Carbondale development activity slowly picking up

John Colson
Glenwood Springs Post Independent
Aspen, CO Colorado

CARBONDALE – As the days warm up in the midvalley area, building and planning officials here have reported a modest uptick in activity, as developers appear poised to get back to work now that winter is waning.

“I’d say on the building side we’ve seen a slight uptick,” said Town Administrator Jay Harrington. “On the planning side, it seems to be mostly a matter of projects that match the underlying zoning” and so do not require significant review.

“It’s not exactly a building boom, but it’s better than it was two years ago,” Harrington added.

Town planning director Janet Buck confirmed on Friday that the town has received development review documents, or is expecting them shortly, from the developers of four projects here.

Developer Frieda Wallison of Basalt last week submitted the Master Plat for Thompson Park, where she plans to build up to 45 residential dwelling units along Highway 133 opposite the intersection with Weant Boulevard.

The Master Plat, Buck explained, lays out such predevelopment details as the dedication of public improvements and the assignment of title to the town for the historic Thompson House, as well as such matters as the landscaping plan for the project.

But, Buck added, the actual construction of homes cannot begin until the submission of the plat for Phase I of the project.

Deadline for submission of the Phase I plat, Buck said, is not until March 9, 2017, “but [Wallison] can submit any time she wants to before that.”

Wallison said on Friday that she currently has no firm construction schedule in mind for the project.

Also in the early review process is the sketch plan for the Sopris Center expansion, a redevelopment proposal for approximately five acres on the east side of Highway 133 at Colorado Avenue.

Buck said the planning staff is still reviewing the sketch plan for completion, along with conducting meetings with representatives of the property owner, California endochrinologist Dr. Ron Stein.

Buck said the town is expecting to soon receive a packet of building permit applications concerning the relocation and expansion of the Roaring Fork Family Physicians clinic and office, currently at 1340 Highway 133.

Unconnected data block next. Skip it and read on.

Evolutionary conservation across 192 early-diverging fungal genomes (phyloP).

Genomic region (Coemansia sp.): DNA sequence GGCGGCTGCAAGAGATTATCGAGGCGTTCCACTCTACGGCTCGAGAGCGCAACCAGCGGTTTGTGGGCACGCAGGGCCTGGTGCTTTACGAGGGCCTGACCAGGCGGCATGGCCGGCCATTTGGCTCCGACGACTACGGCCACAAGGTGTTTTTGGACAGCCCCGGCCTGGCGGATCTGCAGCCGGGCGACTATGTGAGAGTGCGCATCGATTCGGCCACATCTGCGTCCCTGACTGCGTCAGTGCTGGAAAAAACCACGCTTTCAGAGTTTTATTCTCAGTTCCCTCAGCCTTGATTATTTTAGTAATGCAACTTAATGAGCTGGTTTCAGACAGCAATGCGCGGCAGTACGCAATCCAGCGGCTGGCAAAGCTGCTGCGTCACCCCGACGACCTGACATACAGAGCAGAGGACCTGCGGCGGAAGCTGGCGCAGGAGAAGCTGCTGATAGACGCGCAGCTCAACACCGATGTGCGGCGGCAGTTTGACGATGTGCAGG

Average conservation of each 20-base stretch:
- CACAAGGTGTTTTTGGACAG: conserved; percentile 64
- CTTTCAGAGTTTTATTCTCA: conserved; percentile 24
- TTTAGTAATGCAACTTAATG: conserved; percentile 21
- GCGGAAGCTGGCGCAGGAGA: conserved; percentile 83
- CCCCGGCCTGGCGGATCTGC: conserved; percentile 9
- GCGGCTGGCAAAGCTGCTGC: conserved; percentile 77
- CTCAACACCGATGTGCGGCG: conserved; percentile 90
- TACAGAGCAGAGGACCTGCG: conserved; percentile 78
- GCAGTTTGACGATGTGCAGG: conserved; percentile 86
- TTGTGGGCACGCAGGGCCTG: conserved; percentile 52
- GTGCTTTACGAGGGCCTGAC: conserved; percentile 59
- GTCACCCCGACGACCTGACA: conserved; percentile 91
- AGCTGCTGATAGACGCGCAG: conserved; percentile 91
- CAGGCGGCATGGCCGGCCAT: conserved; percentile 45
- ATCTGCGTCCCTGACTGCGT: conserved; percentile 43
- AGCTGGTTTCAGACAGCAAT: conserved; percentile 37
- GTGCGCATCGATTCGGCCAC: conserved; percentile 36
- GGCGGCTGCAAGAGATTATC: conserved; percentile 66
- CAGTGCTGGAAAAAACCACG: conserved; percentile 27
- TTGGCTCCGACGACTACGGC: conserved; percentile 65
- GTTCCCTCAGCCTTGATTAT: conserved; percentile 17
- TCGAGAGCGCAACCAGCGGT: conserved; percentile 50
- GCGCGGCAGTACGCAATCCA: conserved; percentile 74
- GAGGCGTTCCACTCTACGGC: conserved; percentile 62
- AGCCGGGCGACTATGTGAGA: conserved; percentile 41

The doctor’s office, which has been at the same location for more than three decades, is moving to another site on Highway 133, between Sopris and Euclid avenues.

The practice has been purchased by Valley View Hospital, and is being expanded as part of the deal between the partners at Roaring Fork Family Physicians and the hospital.

Buck said the doctor’s office does not need to go through normal development review, but will go before the Board of Trustees with a request to vacate certain easements on the site left over from an earlier development effort.

Another expected new development, the Main Street Market project at the old Village at Crystal River property, has yet to be formally submitted to the planning department, Buck said.

Harrington said there are a couple of other applications expected to come into Town Hall soon, including a proposal to finish off the stalled Mountain Sage Townhomes development on Main Street.

Only 14 of the 26 approved residential units were built before the bottom dropped out of the housing market in 2008 and the developer’s bank was seized by federal regulators.

The project was only recently bought out of bankruptcy, Harrington said.

Finally, Harrington said, building official John Plano told Harrington recently that there is a “spec home” project at a location in town.

“We haven’t seen a spec home in forever,” Harrington remarked.